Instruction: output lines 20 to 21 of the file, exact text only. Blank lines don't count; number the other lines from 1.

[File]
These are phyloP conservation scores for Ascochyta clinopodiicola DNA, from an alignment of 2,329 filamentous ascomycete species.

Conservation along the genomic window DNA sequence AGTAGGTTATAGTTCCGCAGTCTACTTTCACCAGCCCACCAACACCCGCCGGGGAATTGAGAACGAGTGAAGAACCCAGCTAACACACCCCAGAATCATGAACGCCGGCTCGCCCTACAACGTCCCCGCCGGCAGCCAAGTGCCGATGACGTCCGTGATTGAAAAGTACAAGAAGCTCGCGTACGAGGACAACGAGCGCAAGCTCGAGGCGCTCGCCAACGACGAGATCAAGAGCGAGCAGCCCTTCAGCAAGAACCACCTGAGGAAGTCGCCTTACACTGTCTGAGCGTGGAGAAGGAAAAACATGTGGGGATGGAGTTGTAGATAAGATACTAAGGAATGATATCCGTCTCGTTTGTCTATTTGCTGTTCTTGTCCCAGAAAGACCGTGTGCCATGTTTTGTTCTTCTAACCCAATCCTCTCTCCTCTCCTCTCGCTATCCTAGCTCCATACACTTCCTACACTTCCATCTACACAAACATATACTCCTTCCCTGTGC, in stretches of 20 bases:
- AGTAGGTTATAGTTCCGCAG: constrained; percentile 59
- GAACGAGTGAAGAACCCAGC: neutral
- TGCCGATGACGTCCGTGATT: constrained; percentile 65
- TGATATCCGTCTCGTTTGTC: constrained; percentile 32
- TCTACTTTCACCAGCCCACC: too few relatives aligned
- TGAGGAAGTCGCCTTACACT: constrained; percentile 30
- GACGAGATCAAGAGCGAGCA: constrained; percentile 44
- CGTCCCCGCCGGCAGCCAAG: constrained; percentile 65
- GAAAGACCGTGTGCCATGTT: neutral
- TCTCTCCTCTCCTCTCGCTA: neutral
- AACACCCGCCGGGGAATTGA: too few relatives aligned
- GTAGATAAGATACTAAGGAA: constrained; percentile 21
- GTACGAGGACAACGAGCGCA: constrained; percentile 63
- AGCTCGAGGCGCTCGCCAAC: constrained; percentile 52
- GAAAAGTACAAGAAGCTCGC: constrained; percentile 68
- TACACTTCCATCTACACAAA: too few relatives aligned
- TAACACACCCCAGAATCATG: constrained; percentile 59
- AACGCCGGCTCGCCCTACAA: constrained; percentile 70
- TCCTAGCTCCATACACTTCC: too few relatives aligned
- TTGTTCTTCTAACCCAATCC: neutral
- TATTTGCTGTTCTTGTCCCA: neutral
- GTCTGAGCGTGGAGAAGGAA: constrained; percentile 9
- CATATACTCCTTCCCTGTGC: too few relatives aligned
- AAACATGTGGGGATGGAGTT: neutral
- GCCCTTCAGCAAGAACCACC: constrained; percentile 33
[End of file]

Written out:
- AACGCCGGCTCGCCCTACAA: constrained; percentile 70
- TCCTAGCTCCATACACTTCC: too few relatives aligned